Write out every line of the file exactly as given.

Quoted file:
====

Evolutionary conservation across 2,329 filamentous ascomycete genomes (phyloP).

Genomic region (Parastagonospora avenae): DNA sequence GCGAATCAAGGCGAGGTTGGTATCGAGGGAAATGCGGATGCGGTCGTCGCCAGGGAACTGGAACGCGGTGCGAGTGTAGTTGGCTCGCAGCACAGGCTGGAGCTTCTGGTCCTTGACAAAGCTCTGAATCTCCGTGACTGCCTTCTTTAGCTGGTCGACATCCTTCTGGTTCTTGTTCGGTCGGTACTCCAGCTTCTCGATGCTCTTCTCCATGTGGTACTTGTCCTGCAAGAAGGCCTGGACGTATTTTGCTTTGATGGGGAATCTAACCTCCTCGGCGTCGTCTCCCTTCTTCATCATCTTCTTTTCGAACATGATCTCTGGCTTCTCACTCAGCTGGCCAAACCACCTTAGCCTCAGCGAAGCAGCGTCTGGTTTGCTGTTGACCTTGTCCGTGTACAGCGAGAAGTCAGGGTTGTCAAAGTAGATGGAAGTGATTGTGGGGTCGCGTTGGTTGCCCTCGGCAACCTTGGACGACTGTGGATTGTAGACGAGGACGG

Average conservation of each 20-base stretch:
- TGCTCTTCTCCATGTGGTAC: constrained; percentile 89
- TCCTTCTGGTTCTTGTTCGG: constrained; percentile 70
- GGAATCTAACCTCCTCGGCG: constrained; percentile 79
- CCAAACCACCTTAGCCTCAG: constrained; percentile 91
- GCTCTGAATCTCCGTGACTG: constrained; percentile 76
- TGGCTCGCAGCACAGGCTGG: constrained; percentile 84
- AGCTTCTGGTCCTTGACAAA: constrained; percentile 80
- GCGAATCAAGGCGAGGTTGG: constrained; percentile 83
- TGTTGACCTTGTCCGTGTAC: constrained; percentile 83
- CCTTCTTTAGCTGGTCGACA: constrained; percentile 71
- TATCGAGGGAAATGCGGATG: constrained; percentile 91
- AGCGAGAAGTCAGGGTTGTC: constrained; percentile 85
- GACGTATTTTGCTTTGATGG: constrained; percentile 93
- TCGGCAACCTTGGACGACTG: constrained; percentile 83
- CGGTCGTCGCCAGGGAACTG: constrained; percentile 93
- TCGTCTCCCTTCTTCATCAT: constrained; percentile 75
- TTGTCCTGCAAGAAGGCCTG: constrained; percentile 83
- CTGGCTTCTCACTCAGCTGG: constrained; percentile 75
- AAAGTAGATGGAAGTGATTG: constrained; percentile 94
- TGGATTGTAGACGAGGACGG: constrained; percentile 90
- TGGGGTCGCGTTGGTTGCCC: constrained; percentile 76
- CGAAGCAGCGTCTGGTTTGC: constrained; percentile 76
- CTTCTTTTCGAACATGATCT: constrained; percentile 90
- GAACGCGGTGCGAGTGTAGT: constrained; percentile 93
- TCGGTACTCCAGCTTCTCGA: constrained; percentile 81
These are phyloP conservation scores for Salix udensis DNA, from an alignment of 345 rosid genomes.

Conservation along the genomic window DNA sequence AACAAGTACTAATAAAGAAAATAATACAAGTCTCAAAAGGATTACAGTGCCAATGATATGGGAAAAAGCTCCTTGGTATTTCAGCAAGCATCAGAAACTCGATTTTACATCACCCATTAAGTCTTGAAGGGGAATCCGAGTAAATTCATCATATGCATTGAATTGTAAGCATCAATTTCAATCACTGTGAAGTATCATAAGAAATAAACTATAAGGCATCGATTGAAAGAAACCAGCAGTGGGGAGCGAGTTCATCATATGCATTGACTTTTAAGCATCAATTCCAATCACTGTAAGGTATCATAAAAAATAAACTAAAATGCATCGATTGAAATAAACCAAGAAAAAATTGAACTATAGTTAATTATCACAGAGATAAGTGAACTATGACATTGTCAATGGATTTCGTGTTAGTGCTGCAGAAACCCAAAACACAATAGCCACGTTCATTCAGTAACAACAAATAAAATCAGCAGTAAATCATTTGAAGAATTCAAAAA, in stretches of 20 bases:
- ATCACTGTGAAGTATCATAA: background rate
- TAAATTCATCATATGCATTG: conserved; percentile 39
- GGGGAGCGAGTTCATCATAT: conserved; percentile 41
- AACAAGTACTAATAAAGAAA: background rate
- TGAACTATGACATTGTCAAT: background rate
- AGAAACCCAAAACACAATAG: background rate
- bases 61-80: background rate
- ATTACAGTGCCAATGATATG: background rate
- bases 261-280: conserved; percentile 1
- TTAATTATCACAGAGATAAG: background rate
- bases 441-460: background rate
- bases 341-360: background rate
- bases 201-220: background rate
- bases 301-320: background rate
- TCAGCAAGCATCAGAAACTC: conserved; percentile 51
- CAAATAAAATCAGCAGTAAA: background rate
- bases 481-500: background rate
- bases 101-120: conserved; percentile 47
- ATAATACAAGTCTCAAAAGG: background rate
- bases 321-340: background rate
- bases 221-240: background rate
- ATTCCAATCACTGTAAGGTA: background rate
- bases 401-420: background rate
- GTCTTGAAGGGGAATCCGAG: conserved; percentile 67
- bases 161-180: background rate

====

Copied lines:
Evolutionary conservation across 2,329 filamentous ascomycete genomes (phyloP).

Genomic region (Parastagonospora avenae): DNA sequence GCGAATCAAGGCGAGGTTGGTATCGAGGGAAATGCGGATGCGGTCGTCGCCAGGGAACTGGAACGCGGTGCGAGTGTAGTTGGCTCGCAGCACAGGCTGGAGCTTCTGGTCCTTGACAAAGCTCTGAATCTCCGTGACTGCCTTCTTTAGCTGGTCGACATCCTTCTGGTTCTTGTTCGGTCGGTACTCCAGCTTCTCGATGCTCTTCTCCATGTGGTACTTGTCCTGCAAGAAGGCCTGGACGTATTTTGCTTTGATGGGGAATCTAACCTCCTCGGCGTCGTCTCCCTTCTTCATCATCTTCTTTTCGAACATGATCTCTGGCTTCTCACTCAGCTGGCCAAACCACCTTAGCCTCAGCGAAGCAGCGTCTGGTTTGCTGTTGACCTTGTCCGTGTACAGCGAGAAGTCAGGGTTGTCAAAGTAGATGGAAGTGATTGTGGGGTCGCGTTGGTTGCCCTCGGCAACCTTGGACGACTGTGGATTGTAGACGAGGACGG

Average conservation of each 20-base stretch:
- TGCTCTTCTCCATGTGGTAC: constrained; percentile 89
- TCCTTCTGGTTCTTGTTCGG: constrained; percentile 70
- GGAATCTAACCTCCTCGGCG: constrained; percentile 79
- CCAAACCACCTTAGCCTCAG: constrained; percentile 91
- GCTCTGAATCTCCGTGACTG: constrained; percentile 76
- TGGCTCGCAGCACAGGCTGG: constrained; percentile 84
- AGCTTCTGGTCCTTGACAAA: constrained; percentile 80
- GCGAATCAAGGCGAGGTTGG: constrained; percentile 83
- TGTTGACCTTGTCCGTGTAC: constrained; percentile 83
- CCTTCTTTAGCTGGTCGACA: constrained; percentile 71
- TATCGAGGGAAATGCGGATG: constrained; percentile 91
- AGCGAGAAGTCAGGGTTGTC: constrained; percentile 85
- GACGTATTTTGCTTTGATGG: constrained; percentile 93
- TCGGCAACCTTGGACGACTG: constrained; percentile 83
- CGGTCGTCGCCAGGGAACTG: constrained; percentile 93
- TCGTCTCCCTTCTTCATCAT: constrained; percentile 75
- TTGTCCTGCAAGAAGGCCTG: constrained; percentile 83
- CTGGCTTCTCACTCAGCTGG: constrained; percentile 75
- AAAGTAGATGGAAGTGATTG: constrained; percentile 94
- TGGATTGTAGACGAGGACGG: constrained; percentile 90
- TGGGGTCGCGTTGGTTGCCC: constrained; percentile 76
- CGAAGCAGCGTCTGGTTTGC: constrained; percentile 76
- CTTCTTTTCGAACATGATCT: constrained; percentile 90
- GAACGCGGTGCGAGTGTAGT: constrained; percentile 93
- TCGGTACTCCAGCTTCTCGA: constrained; percentile 81
These are phyloP conservation scores for Salix udensis DNA, from an alignment of 345 rosid genomes.

Conservation along the genomic window DNA sequence AACAAGTACTAATAAAGAAAATAATACAAGTCTCAAAAGGATTACAGTGCCAATGATATGGGAAAAAGCTCCTTGGTATTTCAGCAAGCATCAGAAACTCGATTTTACATCACCCATTAAGTCTTGAAGGGGAATCCGAGTAAATTCATCATATGCATTGAATTGTAAGCATCAATTTCAATCACTGTGAAGTATCATAAGAAATAAACTATAAGGCATCGATTGAAAGAAACCAGCAGTGGGGAGCGAGTTCATCATATGCATTGACTTTTAAGCATCAATTCCAATCACTGTAAGGTATCATAAAAAATAAACTAAAATGCATCGATTGAAATAAACCAAGAAAAAATTGAACTATAGTTAATTATCACAGAGATAAGTGAACTATGACATTGTCAATGGATTTCGTGTTAGTGCTGCAGAAACCCAAAACACAATAGCCACGTTCATTCAGTAACAACAAATAAAATCAGCAGTAAATCATTTGAAGAATTCAAAAA, in stretches of 20 bases:
- ATCACTGTGAAGTATCATAA: background rate
- TAAATTCATCATATGCATTG: conserved; percentile 39
- GGGGAGCGAGTTCATCATAT: conserved; percentile 41
- AACAAGTACTAATAAAGAAA: background rate
- TGAACTATGACATTGTCAAT: background rate
- AGAAACCCAAAACACAATAG: background rate
- bases 61-80: background rate
- ATTACAGTGCCAATGATATG: background rate
- bases 261-280: conserved; percentile 1
- TTAATTATCACAGAGATAAG: background rate
- bases 441-460: background rate
- bases 341-360: background rate
- bases 201-220: background rate
- bases 301-320: background rate
- TCAGCAAGCATCAGAAACTC: conserved; percentile 51
- CAAATAAAATCAGCAGTAAA: background rate
- bases 481-500: background rate
- bases 101-120: conserved; percentile 47
- ATAATACAAGTCTCAAAAGG: background rate
- bases 321-340: background rate
- bases 221-240: background rate
- ATTCCAATCACTGTAAGGTA: background rate
- bases 401-420: background rate
- GTCTTGAAGGGGAATCCGAG: conserved; percentile 67
- bases 161-180: background rate